THE bodies of Albader Parad and his five men were buried Monday in line with the Muslim tradition that their dead should be laid to rest 24 hours after their death.
“After proper identification and in the observance of the Islamic rites, the bodies of the six dead members of the terrorist Abu Sayyaf Group, four were buried by sundown of February 21 in Sulu,” said Navy spokesman Edgard Arevalo.
Parad and his men died following a daring clash with assaulting Marine soldiers in Maimbung town early last Sunday. A Marine soldier died and three other Marine troops were wounded in the operation.
The five other Abu Sayyaf bandits who died are Hamilton Sadjail, Omar Umbah, Oding Esirael, Simal Abtong, and Abdulhan Jumdail.
“It is end of the road for the notorious Abu Sayyaf Group leader Albader Parad. After figuring in many high-profile kidnap for ransom cases, the most daring and loathsome was the one perpetrated against the three workers from the International Committee of the Red Cross snatched just beside the Sulu Capitol, Parad was killed after he and his group engaged the elite members of the Philippine Marine Corps in a fierce firefight 7 a.m. Sunday,” said Arevalo.
The clash also led to recovery of high-powered firearms like a Belgian-made Light Machine Gun, a Squad Assault Weapon (SAW), a Galil Rifle and an M-16 rifle -- each of the last two fitted with M203 grenade launcher.
Aside from four pairs of military uniform and combat boots, military load-bearing equipment, cellular phones with complete accessories, an Indonesian rupiah (worth 100), and other personal effects, documents of significant importance were also recovered, said Arevalo.
“The people of Sulu, including local leaders, claim the recent neutralization of the Albader Parad and his cohort as a major victory for peace. The Philippine Navy deems this development as a breakthrough in so far as our reinvigorated approach to the terrorist problem in Sulu is concerned,” said Arevalo.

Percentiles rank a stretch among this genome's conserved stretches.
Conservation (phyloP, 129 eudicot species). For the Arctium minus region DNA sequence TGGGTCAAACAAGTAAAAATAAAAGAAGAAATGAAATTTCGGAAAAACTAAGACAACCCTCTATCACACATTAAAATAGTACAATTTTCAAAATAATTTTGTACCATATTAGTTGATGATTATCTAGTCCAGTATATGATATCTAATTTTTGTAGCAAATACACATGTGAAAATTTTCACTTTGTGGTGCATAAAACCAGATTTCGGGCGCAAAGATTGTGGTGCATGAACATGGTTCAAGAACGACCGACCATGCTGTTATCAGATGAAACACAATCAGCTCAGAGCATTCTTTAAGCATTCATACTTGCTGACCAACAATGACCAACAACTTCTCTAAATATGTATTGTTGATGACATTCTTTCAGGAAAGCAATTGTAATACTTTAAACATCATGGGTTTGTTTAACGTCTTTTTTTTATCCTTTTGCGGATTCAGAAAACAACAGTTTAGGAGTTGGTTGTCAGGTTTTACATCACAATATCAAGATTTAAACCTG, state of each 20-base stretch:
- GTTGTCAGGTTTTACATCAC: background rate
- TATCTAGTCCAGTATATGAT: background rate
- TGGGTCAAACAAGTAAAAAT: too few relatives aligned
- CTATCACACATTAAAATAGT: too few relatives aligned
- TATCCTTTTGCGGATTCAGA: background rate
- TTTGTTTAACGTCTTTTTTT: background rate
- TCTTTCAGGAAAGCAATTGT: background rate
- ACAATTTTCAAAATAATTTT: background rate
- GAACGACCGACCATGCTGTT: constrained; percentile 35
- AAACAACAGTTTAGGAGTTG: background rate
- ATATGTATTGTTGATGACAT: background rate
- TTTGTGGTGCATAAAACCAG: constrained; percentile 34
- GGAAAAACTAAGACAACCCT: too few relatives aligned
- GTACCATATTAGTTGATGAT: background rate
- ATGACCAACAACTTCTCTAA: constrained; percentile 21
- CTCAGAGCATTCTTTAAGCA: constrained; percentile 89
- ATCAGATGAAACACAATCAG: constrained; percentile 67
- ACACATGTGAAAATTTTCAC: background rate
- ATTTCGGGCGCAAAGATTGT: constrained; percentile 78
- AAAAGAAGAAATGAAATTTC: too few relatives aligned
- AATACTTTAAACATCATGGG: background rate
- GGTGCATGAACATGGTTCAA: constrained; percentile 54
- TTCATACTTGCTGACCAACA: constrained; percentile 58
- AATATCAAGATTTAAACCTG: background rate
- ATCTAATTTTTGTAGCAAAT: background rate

“The operation is particularly peculiar as there were no evacuation of civilians, no dislocation of their daily activities, and the precise conduct of the operation owing to the support and cooperation of the civilians who volunteered vital information,” he added.
The military official described the operation “a military success in so far as the two-pronged approach of the Fleet-Marine Team to lasting solution of the Abu Sayyaf menace is concerned. We are applying the Total Approach Concept wherein we conduct combat operations side-by-side with socio-humanistic and development endeavors. It is apparently working, thus we are inclined to sustain it.”
Arevalo said that since 1992 when the Abu Sayyaf Group had a debut in kidnapping of a four-year-old Luis Anthony Biel and his grandfather in Basilan to date, many of its members and top leaders have been neutralized – lives of soldiers and civilians lost in the crossfire notwithstanding.
“The problem persisted and managed to spread in Sulu. A Total Approach Concept where the root causes of terrorism will be addressed not only militarily but by government inter-agency cooperation is necessary,” added Arevalo.